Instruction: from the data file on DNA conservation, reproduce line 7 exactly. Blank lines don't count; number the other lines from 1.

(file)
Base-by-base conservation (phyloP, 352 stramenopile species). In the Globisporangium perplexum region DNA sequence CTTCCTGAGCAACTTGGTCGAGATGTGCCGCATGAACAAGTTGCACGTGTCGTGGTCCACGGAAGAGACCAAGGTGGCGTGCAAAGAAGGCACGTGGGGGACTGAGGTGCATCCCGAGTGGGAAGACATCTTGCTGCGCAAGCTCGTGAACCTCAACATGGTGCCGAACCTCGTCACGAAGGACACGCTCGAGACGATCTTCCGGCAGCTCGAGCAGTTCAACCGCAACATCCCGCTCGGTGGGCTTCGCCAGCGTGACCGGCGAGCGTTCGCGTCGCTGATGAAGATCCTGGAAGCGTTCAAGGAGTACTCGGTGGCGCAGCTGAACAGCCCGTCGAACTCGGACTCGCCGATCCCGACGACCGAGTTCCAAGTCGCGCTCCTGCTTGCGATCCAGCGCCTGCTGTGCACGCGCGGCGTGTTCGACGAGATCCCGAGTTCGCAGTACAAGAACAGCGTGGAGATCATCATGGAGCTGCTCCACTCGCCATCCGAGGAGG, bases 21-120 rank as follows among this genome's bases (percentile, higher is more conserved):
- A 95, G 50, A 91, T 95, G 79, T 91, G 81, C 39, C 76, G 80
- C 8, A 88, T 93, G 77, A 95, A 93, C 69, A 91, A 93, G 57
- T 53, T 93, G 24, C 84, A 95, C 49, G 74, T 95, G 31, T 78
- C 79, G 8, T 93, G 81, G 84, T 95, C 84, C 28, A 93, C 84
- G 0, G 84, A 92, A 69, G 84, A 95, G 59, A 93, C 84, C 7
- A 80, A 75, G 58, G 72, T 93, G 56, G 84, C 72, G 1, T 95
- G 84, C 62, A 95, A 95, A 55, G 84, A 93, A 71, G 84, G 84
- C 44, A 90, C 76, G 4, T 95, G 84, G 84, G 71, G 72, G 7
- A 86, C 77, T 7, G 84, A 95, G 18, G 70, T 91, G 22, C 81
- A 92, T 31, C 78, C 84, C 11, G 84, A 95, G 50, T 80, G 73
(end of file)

- A 80, A 75, G 58, G 72, T 93, G 56, G 84, C 72, G 1, T 95